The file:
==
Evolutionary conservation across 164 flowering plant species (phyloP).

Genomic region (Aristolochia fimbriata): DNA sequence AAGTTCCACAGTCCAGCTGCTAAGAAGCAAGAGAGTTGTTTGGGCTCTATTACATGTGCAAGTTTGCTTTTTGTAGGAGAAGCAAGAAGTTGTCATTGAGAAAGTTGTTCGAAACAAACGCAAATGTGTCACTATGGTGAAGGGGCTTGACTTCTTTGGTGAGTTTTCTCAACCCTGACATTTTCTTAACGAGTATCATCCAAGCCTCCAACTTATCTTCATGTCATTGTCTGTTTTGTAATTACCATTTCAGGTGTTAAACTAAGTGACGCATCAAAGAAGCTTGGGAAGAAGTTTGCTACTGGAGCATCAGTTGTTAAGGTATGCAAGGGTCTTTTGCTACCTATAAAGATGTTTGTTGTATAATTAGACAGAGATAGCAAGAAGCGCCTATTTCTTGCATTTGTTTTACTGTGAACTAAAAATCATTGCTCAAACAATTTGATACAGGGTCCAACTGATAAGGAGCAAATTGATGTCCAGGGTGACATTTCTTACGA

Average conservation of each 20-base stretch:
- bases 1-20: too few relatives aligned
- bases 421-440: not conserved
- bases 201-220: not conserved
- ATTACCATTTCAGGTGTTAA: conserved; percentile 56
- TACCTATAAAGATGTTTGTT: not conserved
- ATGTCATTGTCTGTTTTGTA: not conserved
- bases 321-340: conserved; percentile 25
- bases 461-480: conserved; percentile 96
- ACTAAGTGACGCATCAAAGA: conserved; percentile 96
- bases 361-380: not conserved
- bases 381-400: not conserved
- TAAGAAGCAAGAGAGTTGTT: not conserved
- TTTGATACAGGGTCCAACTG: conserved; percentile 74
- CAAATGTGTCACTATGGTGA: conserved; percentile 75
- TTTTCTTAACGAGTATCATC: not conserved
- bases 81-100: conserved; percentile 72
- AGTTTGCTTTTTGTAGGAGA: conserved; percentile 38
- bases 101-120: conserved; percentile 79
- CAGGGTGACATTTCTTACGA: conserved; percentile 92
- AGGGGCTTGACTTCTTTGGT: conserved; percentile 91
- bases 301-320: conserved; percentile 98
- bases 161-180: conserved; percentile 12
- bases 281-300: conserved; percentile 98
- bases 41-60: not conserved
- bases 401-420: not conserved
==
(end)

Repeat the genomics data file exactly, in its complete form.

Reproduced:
Evolutionary conservation across 164 flowering plant species (phyloP).

Genomic region (Aristolochia fimbriata): DNA sequence AAGTTCCACAGTCCAGCTGCTAAGAAGCAAGAGAGTTGTTTGGGCTCTATTACATGTGCAAGTTTGCTTTTTGTAGGAGAAGCAAGAAGTTGTCATTGAGAAAGTTGTTCGAAACAAACGCAAATGTGTCACTATGGTGAAGGGGCTTGACTTCTTTGGTGAGTTTTCTCAACCCTGACATTTTCTTAACGAGTATCATCCAAGCCTCCAACTTATCTTCATGTCATTGTCTGTTTTGTAATTACCATTTCAGGTGTTAAACTAAGTGACGCATCAAAGAAGCTTGGGAAGAAGTTTGCTACTGGAGCATCAGTTGTTAAGGTATGCAAGGGTCTTTTGCTACCTATAAAGATGTTTGTTGTATAATTAGACAGAGATAGCAAGAAGCGCCTATTTCTTGCATTTGTTTTACTGTGAACTAAAAATCATTGCTCAAACAATTTGATACAGGGTCCAACTGATAAGGAGCAAATTGATGTCCAGGGTGACATTTCTTACGA

Average conservation of each 20-base stretch:
- bases 1-20: too few relatives aligned
- bases 421-440: not conserved
- bases 201-220: not conserved
- ATTACCATTTCAGGTGTTAA: conserved; percentile 56
- TACCTATAAAGATGTTTGTT: not conserved
- ATGTCATTGTCTGTTTTGTA: not conserved
- bases 321-340: conserved; percentile 25
- bases 461-480: conserved; percentile 96
- ACTAAGTGACGCATCAAAGA: conserved; percentile 96
- bases 361-380: not conserved
- bases 381-400: not conserved
- TAAGAAGCAAGAGAGTTGTT: not conserved
- TTTGATACAGGGTCCAACTG: conserved; percentile 74
- CAAATGTGTCACTATGGTGA: conserved; percentile 75
- TTTTCTTAACGAGTATCATC: not conserved
- bases 81-100: conserved; percentile 72
- AGTTTGCTTTTTGTAGGAGA: conserved; percentile 38
- bases 101-120: conserved; percentile 79
- CAGGGTGACATTTCTTACGA: conserved; percentile 92
- AGGGGCTTGACTTCTTTGGT: conserved; percentile 91
- bases 301-320: conserved; percentile 98
- bases 161-180: conserved; percentile 12
- bases 281-300: conserved; percentile 98
- bases 41-60: not conserved
- bases 401-420: not conserved